Derek McManus, chief operating officer at O2, said: “We’re delighted to announce that the Darwin SatCom Lab is now open for business. It’s the next step in getting autonomous vehicles on the road and making the UK’s transport network greener.”

Amanda Solloway MP, Minister for Science, Research and Innovation, added: “I am incredibly excited that O2’s first of its kind driverless car lab will enable our most innovative businesses to test these technologies and bring us another step closer to putting self-driving vehicles safely on our roads.”

Typical, you wait months for a significant development and two come along at once.

Given how quickly they’ve revolutionised the motor industry, who’s to say Tesla won’t also win the race to driverless?

Fully autonomous by 2023? Tesla leads the charge to self-driving cars

2020 has been an epic year for Tesla. While virtually every other vehicle manufacturer continues to build petrol, diesel and hybrid cars, Elon Musk’s commitment to pure electric has paid off handsomely.

Back in February, the Model 3 was named UK Car of the Year. By July, a share price surge had made Tesla the world’s most valuable car company, worth a staggering $208bn, overtaking Toyota (on $203bn) and miles ahead of Volkswagen ($74bn), General Motors ($36bn) and Ford ($24bn).

Since 2016, with the introduction of the Autopilot Hardware 2 package, Tesla has made ever bolder claims about full self-driving. “It’s almost getting to a point where I can go from my house to work with no interventions,” boasted Musk this summer.

Such remarks have drawn stinging criticism. “Tesla has repeatedly rolled out crude beta features, some of which can put people’s safety at risk and shouldn’t be used anywhere but on a private test track,” said William Wallace, manager of safety policy for Washington-based Consumer Reports. 

Not so long ago, rival carmakers were similarly dismissive of battery power. What they’d give to be as desirable as Tesla now!  

Last week, as part of his 2020 annual shareholder meeting (and much-publicised #BatteryDay), Musk laid down an ambitious new marker: “I think probably like in about three years from now, we’re confident we can make a very competent, very compelling $25,000 electric vehicle that’s also fully autonomous,” he said.

Given how quickly they’ve revolutionised the industry, who’s to say Tesla won’t also win the race to driverless?

Space age navigation for driverless cars

In a fascinating new article, published on 18 September 2020, NASA explained how its laser-based lunar landing technology could be adopted by self-driving cars.

Facing many of the same navigational and hazard avoidance challenges, NASA brought sensors, cameras, algorithms and high-performance computers together under the Safe and Precise Landing Integrated Capabilities Evolution (SPLICE) project.

Considering Mars is approximately 34 million miles from earth, and NASA successfully landed the Curiosity rover within a 12×4 mile target area, autonomous vehicle developers would be wise to pay attention.

What’s more, NASA intends to be even more precise in future, with a new variation called Navigation Doppler Lidar (NDL), which detects the movement and velocity of distant objects, as well as a spacecraft’s own motion relative to the ground.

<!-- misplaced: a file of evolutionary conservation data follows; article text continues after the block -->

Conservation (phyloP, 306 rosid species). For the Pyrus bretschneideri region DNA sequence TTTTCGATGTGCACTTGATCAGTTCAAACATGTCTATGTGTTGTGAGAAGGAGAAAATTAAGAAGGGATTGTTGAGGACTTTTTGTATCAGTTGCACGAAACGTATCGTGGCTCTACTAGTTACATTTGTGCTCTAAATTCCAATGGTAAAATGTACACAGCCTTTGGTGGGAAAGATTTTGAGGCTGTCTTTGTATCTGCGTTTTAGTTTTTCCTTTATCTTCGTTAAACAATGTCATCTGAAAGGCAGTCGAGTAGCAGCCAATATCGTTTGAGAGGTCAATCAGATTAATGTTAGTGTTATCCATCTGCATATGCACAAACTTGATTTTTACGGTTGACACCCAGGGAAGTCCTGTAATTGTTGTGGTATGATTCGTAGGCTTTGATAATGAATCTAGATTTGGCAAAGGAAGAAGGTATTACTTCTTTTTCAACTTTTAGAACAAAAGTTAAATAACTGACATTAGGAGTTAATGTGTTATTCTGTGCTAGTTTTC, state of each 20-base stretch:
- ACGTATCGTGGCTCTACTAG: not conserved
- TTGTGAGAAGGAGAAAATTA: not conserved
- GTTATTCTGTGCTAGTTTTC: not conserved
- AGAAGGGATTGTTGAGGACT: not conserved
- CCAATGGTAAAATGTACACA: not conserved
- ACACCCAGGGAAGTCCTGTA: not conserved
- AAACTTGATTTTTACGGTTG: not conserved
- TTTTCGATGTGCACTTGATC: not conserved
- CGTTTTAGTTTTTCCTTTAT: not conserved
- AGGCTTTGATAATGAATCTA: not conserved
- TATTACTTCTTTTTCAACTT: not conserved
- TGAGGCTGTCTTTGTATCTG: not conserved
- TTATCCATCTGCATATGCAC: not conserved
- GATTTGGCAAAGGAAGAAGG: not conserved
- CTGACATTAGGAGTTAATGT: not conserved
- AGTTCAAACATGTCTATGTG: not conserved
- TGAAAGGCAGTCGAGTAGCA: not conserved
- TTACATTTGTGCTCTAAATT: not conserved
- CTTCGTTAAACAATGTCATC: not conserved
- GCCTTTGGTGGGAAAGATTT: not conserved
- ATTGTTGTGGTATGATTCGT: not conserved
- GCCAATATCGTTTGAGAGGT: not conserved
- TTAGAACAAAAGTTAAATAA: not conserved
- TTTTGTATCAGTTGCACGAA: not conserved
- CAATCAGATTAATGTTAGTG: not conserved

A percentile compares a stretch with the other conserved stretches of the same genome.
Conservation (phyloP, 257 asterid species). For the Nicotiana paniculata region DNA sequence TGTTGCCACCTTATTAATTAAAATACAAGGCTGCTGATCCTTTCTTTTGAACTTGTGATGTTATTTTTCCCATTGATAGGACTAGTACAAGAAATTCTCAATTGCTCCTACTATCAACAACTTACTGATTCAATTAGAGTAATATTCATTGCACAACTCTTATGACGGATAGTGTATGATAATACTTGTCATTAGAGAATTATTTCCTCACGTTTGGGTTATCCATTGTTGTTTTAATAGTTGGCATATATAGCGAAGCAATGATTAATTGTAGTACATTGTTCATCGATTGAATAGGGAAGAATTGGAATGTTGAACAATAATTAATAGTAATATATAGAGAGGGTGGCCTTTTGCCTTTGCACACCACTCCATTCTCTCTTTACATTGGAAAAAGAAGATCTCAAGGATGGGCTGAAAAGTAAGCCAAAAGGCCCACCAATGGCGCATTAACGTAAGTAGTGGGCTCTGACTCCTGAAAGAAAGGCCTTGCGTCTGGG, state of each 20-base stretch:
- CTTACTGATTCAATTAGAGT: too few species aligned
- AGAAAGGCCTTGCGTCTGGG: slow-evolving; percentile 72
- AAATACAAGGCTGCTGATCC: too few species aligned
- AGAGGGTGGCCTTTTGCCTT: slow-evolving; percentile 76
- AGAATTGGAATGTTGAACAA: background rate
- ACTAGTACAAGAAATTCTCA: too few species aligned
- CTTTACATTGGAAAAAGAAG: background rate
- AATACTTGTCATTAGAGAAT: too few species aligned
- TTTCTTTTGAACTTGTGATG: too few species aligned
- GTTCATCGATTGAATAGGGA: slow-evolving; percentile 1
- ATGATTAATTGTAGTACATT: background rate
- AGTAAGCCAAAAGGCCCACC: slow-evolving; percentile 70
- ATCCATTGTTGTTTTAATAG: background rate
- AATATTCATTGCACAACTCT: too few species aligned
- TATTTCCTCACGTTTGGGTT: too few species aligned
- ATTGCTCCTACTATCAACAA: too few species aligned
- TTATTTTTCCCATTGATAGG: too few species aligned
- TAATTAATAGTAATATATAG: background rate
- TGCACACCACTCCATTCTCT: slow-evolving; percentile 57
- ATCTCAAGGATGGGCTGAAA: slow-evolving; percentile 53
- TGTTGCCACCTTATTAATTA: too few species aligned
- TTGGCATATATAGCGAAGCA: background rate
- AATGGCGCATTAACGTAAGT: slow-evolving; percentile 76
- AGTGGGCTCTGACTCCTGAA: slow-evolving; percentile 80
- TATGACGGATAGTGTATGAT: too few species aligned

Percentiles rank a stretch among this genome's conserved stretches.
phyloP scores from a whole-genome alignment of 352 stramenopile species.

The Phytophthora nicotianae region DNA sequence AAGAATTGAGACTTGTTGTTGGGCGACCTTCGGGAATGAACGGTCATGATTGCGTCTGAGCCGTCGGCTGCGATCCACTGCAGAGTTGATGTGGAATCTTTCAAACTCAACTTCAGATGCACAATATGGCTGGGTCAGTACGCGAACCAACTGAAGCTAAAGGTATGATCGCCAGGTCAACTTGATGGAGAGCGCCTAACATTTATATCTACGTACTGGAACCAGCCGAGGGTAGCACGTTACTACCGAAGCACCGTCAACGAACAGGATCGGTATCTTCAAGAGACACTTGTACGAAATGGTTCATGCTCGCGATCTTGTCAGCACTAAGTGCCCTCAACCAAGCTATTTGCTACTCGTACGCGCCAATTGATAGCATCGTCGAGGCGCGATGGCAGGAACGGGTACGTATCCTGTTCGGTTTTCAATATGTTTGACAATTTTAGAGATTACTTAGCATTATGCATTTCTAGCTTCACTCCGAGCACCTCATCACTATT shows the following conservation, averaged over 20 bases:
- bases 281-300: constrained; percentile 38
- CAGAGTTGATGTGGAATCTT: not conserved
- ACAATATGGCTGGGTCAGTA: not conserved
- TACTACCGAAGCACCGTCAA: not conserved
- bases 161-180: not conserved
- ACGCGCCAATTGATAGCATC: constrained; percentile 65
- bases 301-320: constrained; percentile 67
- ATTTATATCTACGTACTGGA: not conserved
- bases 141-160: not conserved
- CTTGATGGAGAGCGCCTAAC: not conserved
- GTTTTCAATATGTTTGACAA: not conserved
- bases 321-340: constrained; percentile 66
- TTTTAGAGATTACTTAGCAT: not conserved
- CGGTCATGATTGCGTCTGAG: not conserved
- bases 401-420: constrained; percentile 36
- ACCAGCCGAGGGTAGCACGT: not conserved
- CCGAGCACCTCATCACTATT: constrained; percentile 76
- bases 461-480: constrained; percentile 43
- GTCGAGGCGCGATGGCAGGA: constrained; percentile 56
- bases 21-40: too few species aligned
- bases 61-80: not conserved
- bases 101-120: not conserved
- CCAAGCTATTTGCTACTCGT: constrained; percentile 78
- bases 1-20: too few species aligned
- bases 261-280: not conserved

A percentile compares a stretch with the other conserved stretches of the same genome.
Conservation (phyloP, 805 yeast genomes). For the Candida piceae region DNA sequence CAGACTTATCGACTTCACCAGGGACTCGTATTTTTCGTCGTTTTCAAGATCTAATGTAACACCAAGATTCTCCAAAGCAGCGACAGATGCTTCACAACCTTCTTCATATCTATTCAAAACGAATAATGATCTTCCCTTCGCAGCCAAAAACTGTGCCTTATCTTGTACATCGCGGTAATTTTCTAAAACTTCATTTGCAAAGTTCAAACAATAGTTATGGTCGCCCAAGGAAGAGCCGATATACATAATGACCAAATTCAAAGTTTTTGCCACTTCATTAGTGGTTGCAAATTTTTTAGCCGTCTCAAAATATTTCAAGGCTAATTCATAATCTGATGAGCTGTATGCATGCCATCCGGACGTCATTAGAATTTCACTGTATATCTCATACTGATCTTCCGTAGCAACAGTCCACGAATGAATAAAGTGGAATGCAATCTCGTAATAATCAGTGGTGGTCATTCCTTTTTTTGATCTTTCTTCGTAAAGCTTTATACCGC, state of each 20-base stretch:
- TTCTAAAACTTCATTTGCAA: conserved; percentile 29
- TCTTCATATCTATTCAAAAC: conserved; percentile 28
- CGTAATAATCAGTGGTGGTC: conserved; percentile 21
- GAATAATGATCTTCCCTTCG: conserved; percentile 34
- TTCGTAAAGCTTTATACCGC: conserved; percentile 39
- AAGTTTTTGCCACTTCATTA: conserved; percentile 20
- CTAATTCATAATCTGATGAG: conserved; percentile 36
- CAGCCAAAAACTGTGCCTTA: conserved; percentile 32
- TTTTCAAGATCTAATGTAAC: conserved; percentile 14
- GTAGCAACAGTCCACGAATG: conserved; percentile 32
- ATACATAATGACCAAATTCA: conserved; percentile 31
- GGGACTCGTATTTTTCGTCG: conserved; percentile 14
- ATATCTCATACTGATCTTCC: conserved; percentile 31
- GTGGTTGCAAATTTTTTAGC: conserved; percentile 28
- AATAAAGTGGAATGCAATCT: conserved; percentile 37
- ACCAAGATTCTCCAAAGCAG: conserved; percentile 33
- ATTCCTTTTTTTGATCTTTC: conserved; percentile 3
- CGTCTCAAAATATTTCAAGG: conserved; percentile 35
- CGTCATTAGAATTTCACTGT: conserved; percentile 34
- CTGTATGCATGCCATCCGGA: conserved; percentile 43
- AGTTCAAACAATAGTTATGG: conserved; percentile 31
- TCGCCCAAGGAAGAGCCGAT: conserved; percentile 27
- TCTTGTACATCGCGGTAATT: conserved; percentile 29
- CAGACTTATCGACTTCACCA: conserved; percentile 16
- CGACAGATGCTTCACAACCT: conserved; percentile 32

Steve Sandford, former director at NASA’s Langley Research Center and now Chief Technology Officer at Psionic, said: “Doppler lidar’s high resolution can distinguish between objects that are only several inches apart and even at a distance of several hundred feet.” Potentially perfect for detecting, for instance, a pedestrian crossing a road.

For further info, read the original NASA article.

Connected cars: whose data is it anyway?

In a prime example of the potential of connected cars, Volvo recently announced that it will share real-time data with the aim of improving road safety.

Some Volvos already warn each other about local threats such as slippery surfaces or broken down vehicles. The idea is to make this kind of anonymised data available “for the greater good”, as Håkan Samuelsson, president and CEO of Volvo Cars, put it.

So far so altruistic, but what about all the other data being collected?

Well, academics at Dartmouth College in the US have been looking at this very issue, particularly in relation to navigational technologies. Lead researcher Professor Luis Alvarez León is in no doubt that decisions should not be left to vehicle manufacturers alone.

In his peer-reviewed article, Counter-Mapping the Spaces of Autonomous Driving, he said: “The race for automated navigation leads automakers to compete over the release of new technical features and new revenue streams, while paying secondary attention to the possible negative externalities for consumers.”

Bill Hanvey, CEO of the Auto Care Association, agrees. Writing in the New York Times, he said: “It is clear, because of its value – as high as $750bn by 2030 – carmakers have no incentive to release control of the data collected from our vehicles.

“Policymakers, however, have the opportunity to give drivers control – not just so that they can keep their data private but also so that they can share it with the people they want to see it.”

Closer to home, Fleet News reported on a KPMG survey showing that just 35% of UK automotive executives expect the driver to have data ownership. So, two thirds expect their companies to take care of it?

From the use of facial recognition software, to insights gathered from voice commands, we need to talk more about personal data in relation to connected cars.